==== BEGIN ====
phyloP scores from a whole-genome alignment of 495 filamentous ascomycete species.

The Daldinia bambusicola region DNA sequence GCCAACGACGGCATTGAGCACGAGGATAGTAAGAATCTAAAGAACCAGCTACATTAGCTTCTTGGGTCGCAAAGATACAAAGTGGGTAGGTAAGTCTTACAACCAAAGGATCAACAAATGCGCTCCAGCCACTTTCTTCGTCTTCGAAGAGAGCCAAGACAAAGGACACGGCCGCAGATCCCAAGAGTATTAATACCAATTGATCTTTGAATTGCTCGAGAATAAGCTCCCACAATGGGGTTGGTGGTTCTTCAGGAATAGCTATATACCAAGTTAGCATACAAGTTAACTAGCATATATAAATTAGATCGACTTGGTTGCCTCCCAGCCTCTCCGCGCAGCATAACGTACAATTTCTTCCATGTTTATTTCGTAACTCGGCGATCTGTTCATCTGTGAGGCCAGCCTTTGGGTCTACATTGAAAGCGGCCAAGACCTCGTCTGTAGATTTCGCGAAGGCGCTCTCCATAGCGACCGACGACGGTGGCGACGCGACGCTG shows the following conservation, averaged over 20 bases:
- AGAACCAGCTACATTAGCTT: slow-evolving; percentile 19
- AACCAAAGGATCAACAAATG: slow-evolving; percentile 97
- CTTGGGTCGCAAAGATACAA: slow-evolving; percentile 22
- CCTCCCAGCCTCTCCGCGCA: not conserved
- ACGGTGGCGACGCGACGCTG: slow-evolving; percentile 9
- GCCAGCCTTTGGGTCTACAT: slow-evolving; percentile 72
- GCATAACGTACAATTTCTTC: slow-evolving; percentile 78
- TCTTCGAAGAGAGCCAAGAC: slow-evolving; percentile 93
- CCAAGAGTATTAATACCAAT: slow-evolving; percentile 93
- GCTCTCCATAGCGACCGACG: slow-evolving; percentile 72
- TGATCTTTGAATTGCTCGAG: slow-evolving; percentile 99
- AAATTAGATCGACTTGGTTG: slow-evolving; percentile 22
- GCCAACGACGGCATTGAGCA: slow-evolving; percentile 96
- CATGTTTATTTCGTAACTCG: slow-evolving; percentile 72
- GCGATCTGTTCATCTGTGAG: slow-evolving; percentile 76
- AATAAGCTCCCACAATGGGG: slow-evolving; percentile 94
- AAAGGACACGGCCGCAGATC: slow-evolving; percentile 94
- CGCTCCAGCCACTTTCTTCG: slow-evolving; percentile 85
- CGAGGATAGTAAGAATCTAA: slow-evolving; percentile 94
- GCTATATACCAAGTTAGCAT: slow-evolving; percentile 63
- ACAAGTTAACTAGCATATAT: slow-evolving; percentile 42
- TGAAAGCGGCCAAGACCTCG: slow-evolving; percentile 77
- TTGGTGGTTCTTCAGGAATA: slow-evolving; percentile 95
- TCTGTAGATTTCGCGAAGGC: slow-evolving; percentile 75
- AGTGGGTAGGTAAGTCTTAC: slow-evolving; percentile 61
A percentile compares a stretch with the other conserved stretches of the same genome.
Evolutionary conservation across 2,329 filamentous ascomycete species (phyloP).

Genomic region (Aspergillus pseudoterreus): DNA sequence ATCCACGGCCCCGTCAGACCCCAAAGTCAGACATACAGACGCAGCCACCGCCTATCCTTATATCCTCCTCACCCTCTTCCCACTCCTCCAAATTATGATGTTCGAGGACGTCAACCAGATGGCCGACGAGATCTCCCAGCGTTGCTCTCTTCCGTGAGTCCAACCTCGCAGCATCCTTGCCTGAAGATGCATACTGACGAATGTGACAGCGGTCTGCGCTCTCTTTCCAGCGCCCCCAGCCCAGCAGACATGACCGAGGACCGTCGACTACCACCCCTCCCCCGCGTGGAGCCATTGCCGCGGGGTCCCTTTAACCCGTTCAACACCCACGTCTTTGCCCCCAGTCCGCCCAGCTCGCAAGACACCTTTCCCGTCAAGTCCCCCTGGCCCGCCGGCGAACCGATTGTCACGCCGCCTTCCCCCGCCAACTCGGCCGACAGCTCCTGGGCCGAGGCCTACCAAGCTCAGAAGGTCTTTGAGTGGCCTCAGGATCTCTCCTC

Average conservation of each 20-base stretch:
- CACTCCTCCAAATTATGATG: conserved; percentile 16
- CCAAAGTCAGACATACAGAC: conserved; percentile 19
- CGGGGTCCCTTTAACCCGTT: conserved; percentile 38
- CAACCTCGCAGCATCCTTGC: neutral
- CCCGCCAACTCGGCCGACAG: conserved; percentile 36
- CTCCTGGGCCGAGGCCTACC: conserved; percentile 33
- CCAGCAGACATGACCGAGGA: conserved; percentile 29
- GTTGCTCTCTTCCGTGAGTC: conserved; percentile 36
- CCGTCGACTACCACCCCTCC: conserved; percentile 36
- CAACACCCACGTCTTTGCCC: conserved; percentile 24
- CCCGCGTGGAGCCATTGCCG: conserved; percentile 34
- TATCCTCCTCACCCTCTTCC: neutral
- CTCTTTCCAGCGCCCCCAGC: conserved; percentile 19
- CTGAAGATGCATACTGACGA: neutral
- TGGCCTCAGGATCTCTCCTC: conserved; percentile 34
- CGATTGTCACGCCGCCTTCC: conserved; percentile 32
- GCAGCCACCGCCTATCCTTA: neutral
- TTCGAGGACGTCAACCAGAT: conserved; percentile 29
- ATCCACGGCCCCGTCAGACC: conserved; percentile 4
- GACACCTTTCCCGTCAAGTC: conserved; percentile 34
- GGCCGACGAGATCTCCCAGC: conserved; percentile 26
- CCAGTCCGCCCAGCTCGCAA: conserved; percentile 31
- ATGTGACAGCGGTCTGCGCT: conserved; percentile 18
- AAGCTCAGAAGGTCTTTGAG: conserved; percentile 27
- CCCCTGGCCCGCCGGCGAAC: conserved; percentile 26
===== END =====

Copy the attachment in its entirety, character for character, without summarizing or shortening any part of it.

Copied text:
phyloP scores from a whole-genome alignment of 495 filamentous ascomycete species.

The Daldinia bambusicola region DNA sequence GCCAACGACGGCATTGAGCACGAGGATAGTAAGAATCTAAAGAACCAGCTACATTAGCTTCTTGGGTCGCAAAGATACAAAGTGGGTAGGTAAGTCTTACAACCAAAGGATCAACAAATGCGCTCCAGCCACTTTCTTCGTCTTCGAAGAGAGCCAAGACAAAGGACACGGCCGCAGATCCCAAGAGTATTAATACCAATTGATCTTTGAATTGCTCGAGAATAAGCTCCCACAATGGGGTTGGTGGTTCTTCAGGAATAGCTATATACCAAGTTAGCATACAAGTTAACTAGCATATATAAATTAGATCGACTTGGTTGCCTCCCAGCCTCTCCGCGCAGCATAACGTACAATTTCTTCCATGTTTATTTCGTAACTCGGCGATCTGTTCATCTGTGAGGCCAGCCTTTGGGTCTACATTGAAAGCGGCCAAGACCTCGTCTGTAGATTTCGCGAAGGCGCTCTCCATAGCGACCGACGACGGTGGCGACGCGACGCTG shows the following conservation, averaged over 20 bases:
- AGAACCAGCTACATTAGCTT: slow-evolving; percentile 19
- AACCAAAGGATCAACAAATG: slow-evolving; percentile 97
- CTTGGGTCGCAAAGATACAA: slow-evolving; percentile 22
- CCTCCCAGCCTCTCCGCGCA: not conserved
- ACGGTGGCGACGCGACGCTG: slow-evolving; percentile 9
- GCCAGCCTTTGGGTCTACAT: slow-evolving; percentile 72
- GCATAACGTACAATTTCTTC: slow-evolving; percentile 78
- TCTTCGAAGAGAGCCAAGAC: slow-evolving; percentile 93
- CCAAGAGTATTAATACCAAT: slow-evolving; percentile 93
- GCTCTCCATAGCGACCGACG: slow-evolving; percentile 72
- TGATCTTTGAATTGCTCGAG: slow-evolving; percentile 99
- AAATTAGATCGACTTGGTTG: slow-evolving; percentile 22
- GCCAACGACGGCATTGAGCA: slow-evolving; percentile 96
- CATGTTTATTTCGTAACTCG: slow-evolving; percentile 72
- GCGATCTGTTCATCTGTGAG: slow-evolving; percentile 76
- AATAAGCTCCCACAATGGGG: slow-evolving; percentile 94
- AAAGGACACGGCCGCAGATC: slow-evolving; percentile 94
- CGCTCCAGCCACTTTCTTCG: slow-evolving; percentile 85
- CGAGGATAGTAAGAATCTAA: slow-evolving; percentile 94
- GCTATATACCAAGTTAGCAT: slow-evolving; percentile 63
- ACAAGTTAACTAGCATATAT: slow-evolving; percentile 42
- TGAAAGCGGCCAAGACCTCG: slow-evolving; percentile 77
- TTGGTGGTTCTTCAGGAATA: slow-evolving; percentile 95
- TCTGTAGATTTCGCGAAGGC: slow-evolving; percentile 75
- AGTGGGTAGGTAAGTCTTAC: slow-evolving; percentile 61
A percentile compares a stretch with the other conserved stretches of the same genome.
Evolutionary conservation across 2,329 filamentous ascomycete species (phyloP).

Genomic region (Aspergillus pseudoterreus): DNA sequence ATCCACGGCCCCGTCAGACCCCAAAGTCAGACATACAGACGCAGCCACCGCCTATCCTTATATCCTCCTCACCCTCTTCCCACTCCTCCAAATTATGATGTTCGAGGACGTCAACCAGATGGCCGACGAGATCTCCCAGCGTTGCTCTCTTCCGTGAGTCCAACCTCGCAGCATCCTTGCCTGAAGATGCATACTGACGAATGTGACAGCGGTCTGCGCTCTCTTTCCAGCGCCCCCAGCCCAGCAGACATGACCGAGGACCGTCGACTACCACCCCTCCCCCGCGTGGAGCCATTGCCGCGGGGTCCCTTTAACCCGTTCAACACCCACGTCTTTGCCCCCAGTCCGCCCAGCTCGCAAGACACCTTTCCCGTCAAGTCCCCCTGGCCCGCCGGCGAACCGATTGTCACGCCGCCTTCCCCCGCCAACTCGGCCGACAGCTCCTGGGCCGAGGCCTACCAAGCTCAGAAGGTCTTTGAGTGGCCTCAGGATCTCTCCTC

Average conservation of each 20-base stretch:
- CACTCCTCCAAATTATGATG: conserved; percentile 16
- CCAAAGTCAGACATACAGAC: conserved; percentile 19
- CGGGGTCCCTTTAACCCGTT: conserved; percentile 38
- CAACCTCGCAGCATCCTTGC: neutral
- CCCGCCAACTCGGCCGACAG: conserved; percentile 36
- CTCCTGGGCCGAGGCCTACC: conserved; percentile 33
- CCAGCAGACATGACCGAGGA: conserved; percentile 29
- GTTGCTCTCTTCCGTGAGTC: conserved; percentile 36
- CCGTCGACTACCACCCCTCC: conserved; percentile 36
- CAACACCCACGTCTTTGCCC: conserved; percentile 24
- CCCGCGTGGAGCCATTGCCG: conserved; percentile 34
- TATCCTCCTCACCCTCTTCC: neutral
- CTCTTTCCAGCGCCCCCAGC: conserved; percentile 19
- CTGAAGATGCATACTGACGA: neutral
- TGGCCTCAGGATCTCTCCTC: conserved; percentile 34
- CGATTGTCACGCCGCCTTCC: conserved; percentile 32
- GCAGCCACCGCCTATCCTTA: neutral
- TTCGAGGACGTCAACCAGAT: conserved; percentile 29
- ATCCACGGCCCCGTCAGACC: conserved; percentile 4
- GACACCTTTCCCGTCAAGTC: conserved; percentile 34
- GGCCGACGAGATCTCCCAGC: conserved; percentile 26
- CCAGTCCGCCCAGCTCGCAA: conserved; percentile 31
- ATGTGACAGCGGTCTGCGCT: conserved; percentile 18
- AAGCTCAGAAGGTCTTTGAG: conserved; percentile 27
- CCCCTGGCCCGCCGGCGAAC: conserved; percentile 26